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  # 2249030 31-May-2019 11:24
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gehenna:

 

surfisup1000:

 

Cry me a river.  So only people with the same opinion as yours are well reasoned. 

 

 

"in comparison to a lot of the well reasoned and expressed arguments on both sides throughout the thread" 

 

 

All i said was that I think teacher performance pay would be a good thing.   I was not nasty or condescending at all. It is just my opinion, based on this being a successful model used overseas. 

 

So, why the unnecessarily rude reply. And from you too. 

 

So my view that pay equality results in mediocrity.. why does that offend you so much? 

 

 


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  # 2249031 31-May-2019 11:25
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jonathan18:
surfisup1000:
You speak the language of mediocrity. 

 

 

 



I speak the language, I’m somehow guessing, of someone with a bit more experience and understanding in the education sector.

Both parents were teachers, three siblings were teachers, and I’m a former teacher myself. That none of my siblings teach any more says volumes about what the job now entails.

What exactly is your plan as to how a fair, equitable, effective and cost-efficient performance-based pay system can be implemented in the NZ school system?

 

Follow the overseas models which work very well. 

 

 


 
 
 
 


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  # 2249059 31-May-2019 12:09
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surfisup1000:

 

I was not nasty or condescending at all. 

 

 

surfisup1000:

 

You speak the language of mediocrity. 

 

 

I responded to that.  

 

surfisup1000:

 

based on this being a successful model used overseas. 

 

 

Can you please cite your sources?


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  # 2249078 31-May-2019 13:15
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tdgeek:

 

If we were to vastly increase teachers, we also do that for nurses and doctors, we also add a lot of infrastructure for those two sectors,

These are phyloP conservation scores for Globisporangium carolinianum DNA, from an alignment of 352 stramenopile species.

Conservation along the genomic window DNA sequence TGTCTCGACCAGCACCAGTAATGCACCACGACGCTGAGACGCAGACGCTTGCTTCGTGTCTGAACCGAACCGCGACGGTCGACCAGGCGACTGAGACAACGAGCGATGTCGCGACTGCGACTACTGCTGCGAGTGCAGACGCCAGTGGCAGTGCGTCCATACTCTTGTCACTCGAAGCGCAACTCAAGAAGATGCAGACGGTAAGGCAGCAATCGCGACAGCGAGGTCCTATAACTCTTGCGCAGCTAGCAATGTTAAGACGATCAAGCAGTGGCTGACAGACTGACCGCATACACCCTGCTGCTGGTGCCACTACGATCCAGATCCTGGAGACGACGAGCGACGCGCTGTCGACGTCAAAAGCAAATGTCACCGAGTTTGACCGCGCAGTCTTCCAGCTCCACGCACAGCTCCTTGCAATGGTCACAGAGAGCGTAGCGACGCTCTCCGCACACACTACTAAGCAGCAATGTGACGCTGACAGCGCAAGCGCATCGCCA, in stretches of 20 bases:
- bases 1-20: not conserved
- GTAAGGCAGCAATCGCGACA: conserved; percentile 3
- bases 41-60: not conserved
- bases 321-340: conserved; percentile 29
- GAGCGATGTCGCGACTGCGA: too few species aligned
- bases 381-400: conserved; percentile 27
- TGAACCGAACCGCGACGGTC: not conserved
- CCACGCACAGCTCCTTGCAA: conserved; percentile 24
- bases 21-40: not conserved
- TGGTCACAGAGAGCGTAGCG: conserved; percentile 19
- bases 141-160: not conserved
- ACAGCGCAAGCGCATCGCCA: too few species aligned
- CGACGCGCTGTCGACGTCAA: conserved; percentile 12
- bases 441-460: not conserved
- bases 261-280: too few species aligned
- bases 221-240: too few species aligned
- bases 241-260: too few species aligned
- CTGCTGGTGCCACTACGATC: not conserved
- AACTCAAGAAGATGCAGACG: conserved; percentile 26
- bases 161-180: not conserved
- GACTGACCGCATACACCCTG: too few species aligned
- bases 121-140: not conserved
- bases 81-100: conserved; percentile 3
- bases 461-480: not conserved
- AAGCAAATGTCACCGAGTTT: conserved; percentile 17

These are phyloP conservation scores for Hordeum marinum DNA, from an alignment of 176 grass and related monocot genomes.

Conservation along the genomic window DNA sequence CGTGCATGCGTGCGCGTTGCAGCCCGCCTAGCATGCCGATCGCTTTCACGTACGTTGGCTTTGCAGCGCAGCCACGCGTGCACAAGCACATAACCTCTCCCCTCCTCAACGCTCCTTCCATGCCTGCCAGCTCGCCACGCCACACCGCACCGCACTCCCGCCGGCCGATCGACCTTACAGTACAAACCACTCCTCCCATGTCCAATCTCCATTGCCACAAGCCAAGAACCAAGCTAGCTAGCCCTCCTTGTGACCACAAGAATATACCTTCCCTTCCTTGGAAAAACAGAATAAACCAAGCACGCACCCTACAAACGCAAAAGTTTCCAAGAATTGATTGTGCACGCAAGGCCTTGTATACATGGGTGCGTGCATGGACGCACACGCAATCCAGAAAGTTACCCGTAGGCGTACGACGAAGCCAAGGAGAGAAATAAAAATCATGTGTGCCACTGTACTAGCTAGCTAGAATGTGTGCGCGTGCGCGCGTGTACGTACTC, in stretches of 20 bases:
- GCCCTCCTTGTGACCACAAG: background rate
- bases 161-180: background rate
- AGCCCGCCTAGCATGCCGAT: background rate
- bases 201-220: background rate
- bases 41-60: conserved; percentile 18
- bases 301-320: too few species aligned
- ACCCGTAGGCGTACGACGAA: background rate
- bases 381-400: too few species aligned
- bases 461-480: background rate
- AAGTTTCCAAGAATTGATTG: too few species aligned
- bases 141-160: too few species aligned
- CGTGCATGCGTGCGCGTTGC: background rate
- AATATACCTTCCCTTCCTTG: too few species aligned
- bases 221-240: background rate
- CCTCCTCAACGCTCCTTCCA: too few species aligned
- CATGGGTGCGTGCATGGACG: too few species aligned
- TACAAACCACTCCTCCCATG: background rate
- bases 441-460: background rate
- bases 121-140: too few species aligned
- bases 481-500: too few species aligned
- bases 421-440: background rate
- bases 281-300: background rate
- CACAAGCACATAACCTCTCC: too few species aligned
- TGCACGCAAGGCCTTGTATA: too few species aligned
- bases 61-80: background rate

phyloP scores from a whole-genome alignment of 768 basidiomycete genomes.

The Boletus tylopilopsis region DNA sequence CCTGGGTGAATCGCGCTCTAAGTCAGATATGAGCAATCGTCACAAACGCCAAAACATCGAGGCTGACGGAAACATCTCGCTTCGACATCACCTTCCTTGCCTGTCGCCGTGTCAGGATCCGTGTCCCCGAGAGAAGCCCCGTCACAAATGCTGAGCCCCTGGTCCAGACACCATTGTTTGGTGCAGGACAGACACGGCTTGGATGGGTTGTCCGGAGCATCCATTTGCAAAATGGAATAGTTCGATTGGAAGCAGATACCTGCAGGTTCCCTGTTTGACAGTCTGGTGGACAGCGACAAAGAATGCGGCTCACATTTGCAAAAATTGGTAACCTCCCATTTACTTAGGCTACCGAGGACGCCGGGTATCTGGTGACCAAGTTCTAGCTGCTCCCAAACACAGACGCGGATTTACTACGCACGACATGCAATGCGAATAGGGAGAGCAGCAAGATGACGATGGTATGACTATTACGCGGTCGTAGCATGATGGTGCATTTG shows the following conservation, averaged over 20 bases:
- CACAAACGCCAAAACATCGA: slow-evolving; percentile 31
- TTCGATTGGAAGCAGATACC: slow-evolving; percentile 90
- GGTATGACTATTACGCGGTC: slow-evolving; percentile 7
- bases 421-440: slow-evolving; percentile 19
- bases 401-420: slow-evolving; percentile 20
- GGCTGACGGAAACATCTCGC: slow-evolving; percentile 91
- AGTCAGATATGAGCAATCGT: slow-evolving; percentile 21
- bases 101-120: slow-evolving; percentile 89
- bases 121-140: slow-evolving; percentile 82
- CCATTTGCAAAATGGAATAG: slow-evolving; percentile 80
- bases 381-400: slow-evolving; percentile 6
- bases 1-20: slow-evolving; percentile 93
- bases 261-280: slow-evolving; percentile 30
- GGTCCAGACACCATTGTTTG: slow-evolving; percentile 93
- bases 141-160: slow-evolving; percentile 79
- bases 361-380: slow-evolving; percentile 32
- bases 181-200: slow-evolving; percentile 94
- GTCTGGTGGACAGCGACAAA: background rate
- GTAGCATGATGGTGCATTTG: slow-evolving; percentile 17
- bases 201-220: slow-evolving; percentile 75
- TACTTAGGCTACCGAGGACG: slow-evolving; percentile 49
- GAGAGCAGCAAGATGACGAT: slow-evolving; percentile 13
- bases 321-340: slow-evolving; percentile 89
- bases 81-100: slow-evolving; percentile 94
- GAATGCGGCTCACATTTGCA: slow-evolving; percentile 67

Yeah, I agree. But I expect that the infrastructure would improve the teacher's efficiency.

 

So long as wages are artificially low, there's little incentive to improve the environment that people work in. No-one cares very much if a teacher is spending hours a day doing paperwork and attending meetings, their time is (relatively) cheap. Especially if they're prepared to work a 60-hour week to fit it in with their teaching work.

 

 


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  # 2249087 31-May-2019 13:39
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This action is going to drift into 2020 without a settlement. I'm calling this now.

 

I'm not sure how the teachers expect to win the argument with these low level strikes. While one day off here or there (say once a month) is annoying it is not really achieving anything.

 

Maybe it is putting it more in the public mind, but is it really persuading the government? No sign of that.

 

They are going to need to ramp up the strike action to get a result they want (not commenting either way on the validity of their bargaining position ATM).

 

They problem they have (Post Primary anyway) is that my the time the are at the stage to ramp up their strike action it will be start of term 4 and exam time.
Are they going to strike then? I suspect not.
Then it's School Holidays - no way they are striking in the Christmas holidays - what does that achieve.

 

So we are looking at 2020 and longer strikes in an election year before this is settled.

 

 

 

 


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  # 2249107 31-May-2019 13:58
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KrazyKid:

 

This action is going to drift into 2020 without a settlement. I'm calling this now.

 

I'm not sure how the teachers expect to win the argument with these low level strikes. While one day off here or there (say once a month) is annoying it is not really achieving anything.

 

Maybe it is putting it more in the public mind, but is it really persuading the government? No sign of that.

 

They are going to need to ramp up the strike action to get a result they want (not commenting either way on the validity of their bargaining position ATM).

 

They problem they have (Post Primary anyway) is that my the time the are at the stage to ramp up their strike action it will be start of term 4 and exam time.
Are they going to strike then? I suspect not.